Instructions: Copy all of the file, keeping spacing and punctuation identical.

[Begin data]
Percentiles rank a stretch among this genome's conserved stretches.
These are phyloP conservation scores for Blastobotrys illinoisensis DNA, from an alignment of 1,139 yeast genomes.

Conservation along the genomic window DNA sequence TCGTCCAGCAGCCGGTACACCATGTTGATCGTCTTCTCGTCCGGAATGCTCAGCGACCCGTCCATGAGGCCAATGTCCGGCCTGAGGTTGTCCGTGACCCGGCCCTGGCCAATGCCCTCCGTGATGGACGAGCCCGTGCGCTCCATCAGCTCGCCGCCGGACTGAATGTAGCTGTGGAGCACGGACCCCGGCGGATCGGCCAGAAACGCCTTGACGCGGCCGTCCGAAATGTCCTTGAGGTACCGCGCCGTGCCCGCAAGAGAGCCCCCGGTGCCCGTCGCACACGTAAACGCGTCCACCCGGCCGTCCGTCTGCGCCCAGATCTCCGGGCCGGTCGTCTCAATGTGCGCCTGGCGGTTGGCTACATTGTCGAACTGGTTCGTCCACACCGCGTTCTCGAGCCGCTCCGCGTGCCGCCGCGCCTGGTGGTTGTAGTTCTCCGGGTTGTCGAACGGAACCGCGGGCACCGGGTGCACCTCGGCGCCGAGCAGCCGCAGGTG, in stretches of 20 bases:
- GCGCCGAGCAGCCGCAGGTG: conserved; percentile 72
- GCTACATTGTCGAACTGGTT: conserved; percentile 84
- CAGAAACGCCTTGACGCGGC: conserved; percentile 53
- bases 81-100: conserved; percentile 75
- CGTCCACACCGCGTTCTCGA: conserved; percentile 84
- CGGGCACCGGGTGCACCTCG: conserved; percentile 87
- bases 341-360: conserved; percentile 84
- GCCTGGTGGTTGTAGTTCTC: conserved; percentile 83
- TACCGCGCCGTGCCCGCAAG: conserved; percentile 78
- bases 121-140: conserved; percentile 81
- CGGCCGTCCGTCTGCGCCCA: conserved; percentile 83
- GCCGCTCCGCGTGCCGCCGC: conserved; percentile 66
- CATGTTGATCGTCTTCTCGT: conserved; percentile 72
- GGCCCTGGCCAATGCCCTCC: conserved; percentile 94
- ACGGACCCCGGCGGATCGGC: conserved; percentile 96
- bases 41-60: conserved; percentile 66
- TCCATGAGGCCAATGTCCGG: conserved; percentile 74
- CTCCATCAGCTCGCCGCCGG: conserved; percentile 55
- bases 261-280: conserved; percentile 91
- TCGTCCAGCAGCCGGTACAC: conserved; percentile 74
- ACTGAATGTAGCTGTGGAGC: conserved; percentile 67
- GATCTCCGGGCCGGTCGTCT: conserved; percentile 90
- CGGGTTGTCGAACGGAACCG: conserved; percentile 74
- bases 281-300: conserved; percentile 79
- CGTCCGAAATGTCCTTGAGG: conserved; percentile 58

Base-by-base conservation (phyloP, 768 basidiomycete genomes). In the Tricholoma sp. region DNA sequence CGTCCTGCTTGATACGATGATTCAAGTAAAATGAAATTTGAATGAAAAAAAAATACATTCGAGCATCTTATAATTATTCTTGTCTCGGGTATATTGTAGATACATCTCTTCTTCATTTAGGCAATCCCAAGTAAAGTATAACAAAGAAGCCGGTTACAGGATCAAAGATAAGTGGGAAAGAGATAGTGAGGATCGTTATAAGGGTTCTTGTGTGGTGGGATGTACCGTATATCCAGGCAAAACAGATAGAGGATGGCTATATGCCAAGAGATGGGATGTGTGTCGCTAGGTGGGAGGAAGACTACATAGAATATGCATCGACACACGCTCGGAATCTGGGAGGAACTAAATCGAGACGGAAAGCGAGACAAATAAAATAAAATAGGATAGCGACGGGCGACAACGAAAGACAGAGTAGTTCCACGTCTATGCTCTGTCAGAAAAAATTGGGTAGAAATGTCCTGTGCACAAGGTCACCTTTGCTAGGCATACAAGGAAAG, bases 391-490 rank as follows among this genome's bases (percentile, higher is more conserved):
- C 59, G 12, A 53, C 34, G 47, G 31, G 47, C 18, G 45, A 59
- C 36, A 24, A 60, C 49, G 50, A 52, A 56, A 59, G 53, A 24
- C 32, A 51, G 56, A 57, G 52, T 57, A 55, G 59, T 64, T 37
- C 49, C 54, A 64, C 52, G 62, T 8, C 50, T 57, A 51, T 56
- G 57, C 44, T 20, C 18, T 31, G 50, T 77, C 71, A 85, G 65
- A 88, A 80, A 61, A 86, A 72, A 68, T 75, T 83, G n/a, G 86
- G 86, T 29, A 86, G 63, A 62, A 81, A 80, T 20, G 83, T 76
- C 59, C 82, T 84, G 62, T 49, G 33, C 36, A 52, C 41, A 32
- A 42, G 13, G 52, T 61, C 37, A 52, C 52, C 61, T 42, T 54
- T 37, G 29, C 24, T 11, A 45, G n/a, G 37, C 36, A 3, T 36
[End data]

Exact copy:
Percentiles rank a stretch among this genome's conserved stretches.
These are phyloP conservation scores for Blastobotrys illinoisensis DNA, from an alignment of 1,139 yeast genomes.

Conservation along the genomic window DNA sequence TCGTCCAGCAGCCGGTACACCATGTTGATCGTCTTCTCGTCCGGAATGCTCAGCGACCCGTCCATGAGGCCAATGTCCGGCCTGAGGTTGTCCGTGACCCGGCCCTGGCCAATGCCCTCCGTGATGGACGAGCCCGTGCGCTCCATCAGCTCGCCGCCGGACTGAATGTAGCTGTGGAGCACGGACCCCGGCGGATCGGCCAGAAACGCCTTGACGCGGCCGTCCGAAATGTCCTTGAGGTACCGCGCCGTGCCCGCAAGAGAGCCCCCGGTGCCCGTCGCACACGTAAACGCGTCCACCCGGCCGTCCGTCTGCGCCCAGATCTCCGGGCCGGTCGTCTCAATGTGCGCCTGGCGGTTGGCTACATTGTCGAACTGGTTCGTCCACACCGCGTTCTCGAGCCGCTCCGCGTGCCGCCGCGCCTGGTGGTTGTAGTTCTCCGGGTTGTCGAACGGAACCGCGGGCACCGGGTGCACCTCGGCGCCGAGCAGCCGCAGGTG, in stretches of 20 bases:
- GCGCCGAGCAGCCGCAGGTG: conserved; percentile 72
- GCTACATTGTCGAACTGGTT: conserved; percentile 84
- CAGAAACGCCTTGACGCGGC: conserved; percentile 53
- bases 81-100: conserved; percentile 75
- CGTCCACACCGCGTTCTCGA: conserved; percentile 84
- CGGGCACCGGGTGCACCTCG: conserved; percentile 87
- bases 341-360: conserved; percentile 84
- GCCTGGTGGTTGTAGTTCTC: conserved; percentile 83
- TACCGCGCCGTGCCCGCAAG: conserved; percentile 78
- bases 121-140: conserved; percentile 81
- CGGCCGTCCGTCTGCGCCCA: conserved; percentile 83
- GCCGCTCCGCGTGCCGCCGC: conserved; percentile 66
- CATGTTGATCGTCTTCTCGT: conserved; percentile 72
- GGCCCTGGCCAATGCCCTCC: conserved; percentile 94
- ACGGACCCCGGCGGATCGGC: conserved; percentile 96
- bases 41-60: conserved; percentile 66
- TCCATGAGGCCAATGTCCGG: conserved; percentile 74
- CTCCATCAGCTCGCCGCCGG: conserved; percentile 55
- bases 261-280: conserved; percentile 91
- TCGTCCAGCAGCCGGTACAC: conserved; percentile 74
- ACTGAATGTAGCTGTGGAGC: conserved; percentile 67
- GATCTCCGGGCCGGTCGTCT: conserved; percentile 90
- CGGGTTGTCGAACGGAACCG: conserved; percentile 74
- bases 281-300: conserved; percentile 79
- CGTCCGAAATGTCCTTGAGG: conserved; percentile 58

Base-by-base conservation (phyloP, 768 basidiomycete genomes). In the Tricholoma sp. region DNA sequence CGTCCTGCTTGATACGATGATTCAAGTAAAATGAAATTTGAATGAAAAAAAAATACATTCGAGCATCTTATAATTATTCTTGTCTCGGGTATATTGTAGATACATCTCTTCTTCATTTAGGCAATCCCAAGTAAAGTATAACAAAGAAGCCGGTTACAGGATCAAAGATAAGTGGGAAAGAGATAGTGAGGATCGTTATAAGGGTTCTTGTGTGGTGGGATGTACCGTATATCCAGGCAAAACAGATAGAGGATGGCTATATGCCAAGAGATGGGATGTGTGTCGCTAGGTGGGAGGAAGACTACATAGAATATGCATCGACACACGCTCGGAATCTGGGAGGAACTAAATCGAGACGGAAAGCGAGACAAATAAAATAAAATAGGATAGCGACGGGCGACAACGAAAGACAGAGTAGTTCCACGTCTATGCTCTGTCAGAAAAAATTGGGTAGAAATGTCCTGTGCACAAGGTCACCTTTGCTAGGCATACAAGGAAAG, bases 391-490 rank as follows among this genome's bases (percentile, higher is more conserved):
- C 59, G 12, A 53, C 34, G 47, G 31, G 47, C 18, G 45, A 59
- C 36, A 24, A 60, C 49, G 50, A 52, A 56, A 59, G 53, A 24
- C 32, A 51, G 56, A 57, G 52, T 57, A 55, G 59, T 64, T 37
- C 49, C 54, A 64, C 52, G 62, T 8, C 50, T 57, A 51, T 56
- G 57, C 44, T 20, C 18, T 31, G 50, T 77, C 71, A 85, G 65
- A 88, A 80, A 61, A 86, A 72, A 68, T 75, T 83, G n/a, G 86
- G 86, T 29, A 86, G 63, A 62, A 81, A 80, T 20, G 83, T 76
- C 59, C 82, T 84, G 62, T 49, G 33, C 36, A 52, C 41, A 32
- A 42, G 13, G 52, T 61, C 37, A 52, C 52, C 61, T 42, T 54
- T 37, G 29, C 24, T 11, A 45, G n/a, G 37, C 36, A 3, T 36